2014-2017 ICO Category Breakdown and Funding

ICO Funding 1H 2017

ICO Funding 1H 2017

Autonomous Research have analysed investments in Initial Coin Offerings (ICOs) since their inception. The left-hand side graph depicts funding by category for ICOs from 2014 to 2017. Initial funding in 2014 began at US$26 million, breaking down to $19 million being spent on core tech and $7.5 million going towards cloud innovations. 2015 saw a dip in funding, dropping to a total of $14 million but it was spread out across a wider range of applications, with $5 million being dedicated to financial markets and $2 million being invested in cryptocurrencies. There onwards the ICO market has grown immensely, largely due to The DAO raising $150 million in investments, causing total ICO funding to rise to $222 million in 2016. The first half of 2017 has shown the greatest amount of funding, rising to over $1.2 billion, with over $500 million going towards cryptocurrencies and financial market services in second raising nearly $200 million.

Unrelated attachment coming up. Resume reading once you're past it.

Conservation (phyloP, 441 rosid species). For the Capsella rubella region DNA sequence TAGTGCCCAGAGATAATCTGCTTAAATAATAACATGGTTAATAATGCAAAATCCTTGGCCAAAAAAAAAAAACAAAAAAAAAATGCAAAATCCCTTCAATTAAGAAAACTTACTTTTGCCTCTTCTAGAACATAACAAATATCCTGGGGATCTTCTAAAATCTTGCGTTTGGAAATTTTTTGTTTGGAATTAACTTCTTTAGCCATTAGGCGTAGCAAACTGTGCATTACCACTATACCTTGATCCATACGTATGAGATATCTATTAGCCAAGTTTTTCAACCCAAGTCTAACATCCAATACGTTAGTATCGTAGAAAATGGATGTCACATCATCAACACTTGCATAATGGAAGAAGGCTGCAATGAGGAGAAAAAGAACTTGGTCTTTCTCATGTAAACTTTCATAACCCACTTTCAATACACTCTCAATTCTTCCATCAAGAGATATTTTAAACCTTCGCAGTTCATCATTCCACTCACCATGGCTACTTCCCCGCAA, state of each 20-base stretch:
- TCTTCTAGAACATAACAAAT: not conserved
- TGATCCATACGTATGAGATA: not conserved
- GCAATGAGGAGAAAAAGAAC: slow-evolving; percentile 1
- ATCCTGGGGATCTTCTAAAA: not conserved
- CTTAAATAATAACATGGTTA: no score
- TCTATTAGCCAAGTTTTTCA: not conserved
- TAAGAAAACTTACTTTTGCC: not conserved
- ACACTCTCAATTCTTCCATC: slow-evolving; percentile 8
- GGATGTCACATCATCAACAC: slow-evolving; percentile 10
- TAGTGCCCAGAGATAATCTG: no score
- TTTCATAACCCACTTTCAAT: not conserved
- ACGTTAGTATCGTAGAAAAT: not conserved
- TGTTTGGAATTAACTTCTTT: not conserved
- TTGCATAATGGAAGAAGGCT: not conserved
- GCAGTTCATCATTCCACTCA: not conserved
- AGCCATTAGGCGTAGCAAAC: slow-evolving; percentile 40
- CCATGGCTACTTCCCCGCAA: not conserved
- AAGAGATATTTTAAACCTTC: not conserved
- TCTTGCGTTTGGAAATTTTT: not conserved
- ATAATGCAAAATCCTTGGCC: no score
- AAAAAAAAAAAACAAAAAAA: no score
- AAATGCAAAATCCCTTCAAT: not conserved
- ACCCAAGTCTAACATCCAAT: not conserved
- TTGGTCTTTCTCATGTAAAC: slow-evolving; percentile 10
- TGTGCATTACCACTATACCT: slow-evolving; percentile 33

The right-hand side depicts the firms with the most funds raised in the 2017 period so far. Topping the list is Tezos with $208 million followed shortly by EOS at $200 million, both of whom deliver core tech services. BANCOR received the third highest amount of investments at $150 million, dominating the financial market services, with only two other financial market firms with large investments: (1) Gnosis, raising $12 million, and (2) OpenANX, raising $19 million.  Media and social services grew hugely in 2017, with Status raising $95 million, Basic Attention Tokens raising $35 million and the DAO.Casino raising $12 million. Other notable service funding include cloud and payments, with TenX topping payment services at $80 million and SONM leading the way for cloud at $42 million.

* Updated numbers through December 10th, 2017 are below:

ICO Funding, December 2017

ICO Funding, December 2017

** A note on methodology. We primarily look at ICOs that have raised or are raising over $1mm USD, which filters for more reputable projects but may miss the longer tail of seed-stage token investing. To collect the data, we leverage and cross-check multiple primary and secondary data sources, and then categorize projects based on use-case into industries. The starting and ending dates of ICOs are also a moving target, therefore we use the earliest of the dates where possible. Our goal with this data is highlight the direction of travel, which appears to be from the protocol level to the application level.